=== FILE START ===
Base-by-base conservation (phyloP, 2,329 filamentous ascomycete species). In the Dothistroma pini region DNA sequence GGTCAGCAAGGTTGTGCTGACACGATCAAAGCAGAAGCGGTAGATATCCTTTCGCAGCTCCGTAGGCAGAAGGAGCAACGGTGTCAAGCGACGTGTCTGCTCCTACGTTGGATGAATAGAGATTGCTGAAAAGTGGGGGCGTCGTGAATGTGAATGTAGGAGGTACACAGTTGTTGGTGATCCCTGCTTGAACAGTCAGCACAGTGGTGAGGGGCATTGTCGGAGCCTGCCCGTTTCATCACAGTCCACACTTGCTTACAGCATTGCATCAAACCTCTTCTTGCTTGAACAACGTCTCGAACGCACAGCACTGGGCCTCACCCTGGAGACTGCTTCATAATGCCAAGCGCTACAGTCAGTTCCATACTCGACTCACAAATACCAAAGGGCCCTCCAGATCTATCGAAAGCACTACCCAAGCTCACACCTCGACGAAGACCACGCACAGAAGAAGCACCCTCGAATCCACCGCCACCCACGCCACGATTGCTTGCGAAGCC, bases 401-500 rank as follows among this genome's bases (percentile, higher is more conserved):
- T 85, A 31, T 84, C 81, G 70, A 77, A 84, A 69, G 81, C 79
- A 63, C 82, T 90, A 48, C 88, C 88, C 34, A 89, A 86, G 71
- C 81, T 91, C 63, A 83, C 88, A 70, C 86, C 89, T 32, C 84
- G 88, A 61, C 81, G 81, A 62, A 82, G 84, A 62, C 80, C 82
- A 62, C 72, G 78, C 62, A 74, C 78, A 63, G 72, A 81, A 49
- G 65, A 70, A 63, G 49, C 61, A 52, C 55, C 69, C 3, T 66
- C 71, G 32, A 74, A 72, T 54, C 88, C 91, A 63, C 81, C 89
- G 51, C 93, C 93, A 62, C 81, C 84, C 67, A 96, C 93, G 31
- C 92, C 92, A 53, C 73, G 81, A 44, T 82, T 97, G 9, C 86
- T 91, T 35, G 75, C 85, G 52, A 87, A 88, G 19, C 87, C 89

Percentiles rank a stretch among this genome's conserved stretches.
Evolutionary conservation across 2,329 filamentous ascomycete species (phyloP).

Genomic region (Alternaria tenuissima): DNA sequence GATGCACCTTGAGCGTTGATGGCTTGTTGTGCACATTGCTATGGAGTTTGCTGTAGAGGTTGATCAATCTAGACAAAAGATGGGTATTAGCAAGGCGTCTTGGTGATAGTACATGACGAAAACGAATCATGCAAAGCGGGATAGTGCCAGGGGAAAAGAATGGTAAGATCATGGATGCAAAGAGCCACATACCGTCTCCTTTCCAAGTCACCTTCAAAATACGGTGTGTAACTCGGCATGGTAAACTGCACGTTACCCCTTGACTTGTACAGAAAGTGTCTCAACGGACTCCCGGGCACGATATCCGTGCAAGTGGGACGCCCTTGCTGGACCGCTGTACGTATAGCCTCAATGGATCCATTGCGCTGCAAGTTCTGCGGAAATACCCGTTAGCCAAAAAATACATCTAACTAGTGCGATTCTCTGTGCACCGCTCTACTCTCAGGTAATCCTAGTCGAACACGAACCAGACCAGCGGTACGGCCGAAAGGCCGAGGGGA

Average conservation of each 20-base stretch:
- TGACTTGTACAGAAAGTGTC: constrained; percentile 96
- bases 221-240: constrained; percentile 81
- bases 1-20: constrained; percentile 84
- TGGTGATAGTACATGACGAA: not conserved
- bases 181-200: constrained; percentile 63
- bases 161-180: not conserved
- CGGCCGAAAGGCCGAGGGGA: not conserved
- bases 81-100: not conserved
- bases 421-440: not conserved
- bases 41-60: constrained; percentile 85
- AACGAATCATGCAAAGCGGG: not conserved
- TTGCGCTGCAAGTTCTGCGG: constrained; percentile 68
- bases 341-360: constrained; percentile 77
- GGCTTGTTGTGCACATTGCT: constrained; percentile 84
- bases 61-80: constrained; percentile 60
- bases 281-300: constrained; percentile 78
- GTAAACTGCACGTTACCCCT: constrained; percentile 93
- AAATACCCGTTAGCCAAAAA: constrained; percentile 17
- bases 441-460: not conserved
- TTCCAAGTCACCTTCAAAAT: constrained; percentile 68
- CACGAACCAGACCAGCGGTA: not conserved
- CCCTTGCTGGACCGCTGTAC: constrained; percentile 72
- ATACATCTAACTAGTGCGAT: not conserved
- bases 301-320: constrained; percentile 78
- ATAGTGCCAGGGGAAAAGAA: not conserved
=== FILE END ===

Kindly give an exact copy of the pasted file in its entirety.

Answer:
Base-by-base conservation (phyloP, 2,329 filamentous ascomycete species). In the Dothistroma pini region DNA sequence GGTCAGCAAGGTTGTGCTGACACGATCAAAGCAGAAGCGGTAGATATCCTTTCGCAGCTCCGTAGGCAGAAGGAGCAACGGTGTCAAGCGACGTGTCTGCTCCTACGTTGGATGAATAGAGATTGCTGAAAAGTGGGGGCGTCGTGAATGTGAATGTAGGAGGTACACAGTTGTTGGTGATCCCTGCTTGAACAGTCAGCACAGTGGTGAGGGGCATTGTCGGAGCCTGCCCGTTTCATCACAGTCCACACTTGCTTACAGCATTGCATCAAACCTCTTCTTGCTTGAACAACGTCTCGAACGCACAGCACTGGGCCTCACCCTGGAGACTGCTTCATAATGCCAAGCGCTACAGTCAGTTCCATACTCGACTCACAAATACCAAAGGGCCCTCCAGATCTATCGAAAGCACTACCCAAGCTCACACCTCGACGAAGACCACGCACAGAAGAAGCACCCTCGAATCCACCGCCACCCACGCCACGATTGCTTGCGAAGCC, bases 401-500 rank as follows among this genome's bases (percentile, higher is more conserved):
- T 85, A 31, T 84, C 81, G 70, A 77, A 84, A 69, G 81, C 79
- A 63, C 82, T 90, A 48, C 88, C 88, C 34, A 89, A 86, G 71
- C 81, T 91, C 63, A 83, C 88, A 70, C 86, C 89, T 32, C 84
- G 88, A 61, C 81, G 81, A 62, A 82, G 84, A 62, C 80, C 82
- A 62, C 72, G 78, C 62, A 74, C 78, A 63, G 72, A 81, A 49
- G 65, A 70, A 63, G 49, C 61, A 52, C 55, C 69, C 3, T 66
- C 71, G 32, A 74, A 72, T 54, C 88, C 91, A 63, C 81, C 89
- G 51, C 93, C 93, A 62, C 81, C 84, C 67, A 96, C 93, G 31
- C 92, C 92, A 53, C 73, G 81, A 44, T 82, T 97, G 9, C 86
- T 91, T 35, G 75, C 85, G 52, A 87, A 88, G 19, C 87, C 89

Percentiles rank a stretch among this genome's conserved stretches.
Evolutionary conservation across 2,329 filamentous ascomycete species (phyloP).

Genomic region (Alternaria tenuissima): DNA sequence GATGCACCTTGAGCGTTGATGGCTTGTTGTGCACATTGCTATGGAGTTTGCTGTAGAGGTTGATCAATCTAGACAAAAGATGGGTATTAGCAAGGCGTCTTGGTGATAGTACATGACGAAAACGAATCATGCAAAGCGGGATAGTGCCAGGGGAAAAGAATGGTAAGATCATGGATGCAAAGAGCCACATACCGTCTCCTTTCCAAGTCACCTTCAAAATACGGTGTGTAACTCGGCATGGTAAACTGCACGTTACCCCTTGACTTGTACAGAAAGTGTCTCAACGGACTCCCGGGCACGATATCCGTGCAAGTGGGACGCCCTTGCTGGACCGCTGTACGTATAGCCTCAATGGATCCATTGCGCTGCAAGTTCTGCGGAAATACCCGTTAGCCAAAAAATACATCTAACTAGTGCGATTCTCTGTGCACCGCTCTACTCTCAGGTAATCCTAGTCGAACACGAACCAGACCAGCGGTACGGCCGAAAGGCCGAGGGGA

Average conservation of each 20-base stretch:
- TGACTTGTACAGAAAGTGTC: constrained; percentile 96
- bases 221-240: constrained; percentile 81
- bases 1-20: constrained; percentile 84
- TGGTGATAGTACATGACGAA: not conserved
- bases 181-200: constrained; percentile 63
- bases 161-180: not conserved
- CGGCCGAAAGGCCGAGGGGA: not conserved
- bases 81-100: not conserved
- bases 421-440: not conserved
- bases 41-60: constrained; percentile 85
- AACGAATCATGCAAAGCGGG: not conserved
- TTGCGCTGCAAGTTCTGCGG: constrained; percentile 68
- bases 341-360: constrained; percentile 77
- GGCTTGTTGTGCACATTGCT: constrained; percentile 84
- bases 61-80: constrained; percentile 60
- bases 281-300: constrained; percentile 78
- GTAAACTGCACGTTACCCCT: constrained; percentile 93
- AAATACCCGTTAGCCAAAAA: constrained; percentile 17
- bases 441-460: not conserved
- TTCCAAGTCACCTTCAAAAT: constrained; percentile 68
- CACGAACCAGACCAGCGGTA: not conserved
- CCCTTGCTGGACCGCTGTAC: constrained; percentile 72
- ATACATCTAACTAGTGCGAT: not conserved
- bases 301-320: constrained; percentile 78
- ATAGTGCCAGGGGAAAAGAA: not conserved